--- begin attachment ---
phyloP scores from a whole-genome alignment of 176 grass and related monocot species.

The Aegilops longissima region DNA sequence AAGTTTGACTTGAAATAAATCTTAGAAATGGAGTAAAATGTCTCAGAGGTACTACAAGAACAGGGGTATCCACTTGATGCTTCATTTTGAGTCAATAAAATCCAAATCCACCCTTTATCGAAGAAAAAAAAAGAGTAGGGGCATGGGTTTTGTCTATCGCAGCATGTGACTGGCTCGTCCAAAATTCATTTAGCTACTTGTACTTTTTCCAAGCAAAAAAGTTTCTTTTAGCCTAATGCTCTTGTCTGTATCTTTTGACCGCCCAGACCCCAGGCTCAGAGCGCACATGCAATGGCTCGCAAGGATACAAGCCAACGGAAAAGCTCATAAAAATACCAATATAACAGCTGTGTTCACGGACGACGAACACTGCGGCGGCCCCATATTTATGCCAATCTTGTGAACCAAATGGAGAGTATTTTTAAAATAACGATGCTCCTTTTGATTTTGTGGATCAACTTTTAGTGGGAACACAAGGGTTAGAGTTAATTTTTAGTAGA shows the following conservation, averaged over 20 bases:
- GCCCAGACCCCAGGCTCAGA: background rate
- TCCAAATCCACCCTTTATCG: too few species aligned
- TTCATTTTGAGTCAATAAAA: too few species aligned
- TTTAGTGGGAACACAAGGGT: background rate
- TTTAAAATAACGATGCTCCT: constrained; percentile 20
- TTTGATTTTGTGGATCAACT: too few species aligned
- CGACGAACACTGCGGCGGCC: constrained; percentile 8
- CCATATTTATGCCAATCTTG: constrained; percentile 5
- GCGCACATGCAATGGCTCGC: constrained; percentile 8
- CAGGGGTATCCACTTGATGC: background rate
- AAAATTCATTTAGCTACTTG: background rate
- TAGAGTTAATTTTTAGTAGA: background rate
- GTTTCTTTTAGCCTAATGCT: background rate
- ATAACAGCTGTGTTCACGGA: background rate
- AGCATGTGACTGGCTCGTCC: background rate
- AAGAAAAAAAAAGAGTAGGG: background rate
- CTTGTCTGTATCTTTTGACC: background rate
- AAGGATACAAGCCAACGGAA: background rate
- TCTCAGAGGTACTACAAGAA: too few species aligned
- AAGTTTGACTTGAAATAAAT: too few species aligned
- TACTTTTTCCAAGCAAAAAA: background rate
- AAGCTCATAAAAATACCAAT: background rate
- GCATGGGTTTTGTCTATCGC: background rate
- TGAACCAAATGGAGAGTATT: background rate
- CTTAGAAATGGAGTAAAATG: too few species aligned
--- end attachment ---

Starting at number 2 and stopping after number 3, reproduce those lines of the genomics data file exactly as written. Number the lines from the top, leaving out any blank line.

The Aegilops longissima region DNA sequence AAGTTTGACTTGAAATAAATCTTAGAAATGGAGTAAAATGTCTCAGAGGTACTACAAGAACAGGGGTATCCACTTGATGCTTCATTTTGAGTCAATAAAATCCAAATCCACCCTTTATCGAAGAAAAAAAAAGAGTAGGGGCATGGGTTTTGTCTATCGCAGCATGTGACTGGCTCGTCCAAAATTCATTTAGCTACTTGTACTTTTTCCAAGCAAAAAAGTTTCTTTTAGCCTAATGCTCTTGTCTGTATCTTTTGACCGCCCAGACCCCAGGCTCAGAGCGCACATGCAATGGCTCGCAAGGATACAAGCCAACGGAAAAGCTCATAAAAATACCAATATAACAGCTGTGTTCACGGACGACGAACACTGCGGCGGCCCCATATTTATGCCAATCTTGTGAACCAAATGGAGAGTATTTTTAAAATAACGATGCTCCTTTTGATTTTGTGGATCAACTTTTAGTGGGAACACAAGGGTTAGAGTTAATTTTTAGTAGA shows the following conservation, averaged over 20 bases:
- GCCCAGACCCCAGGCTCAGA: background rate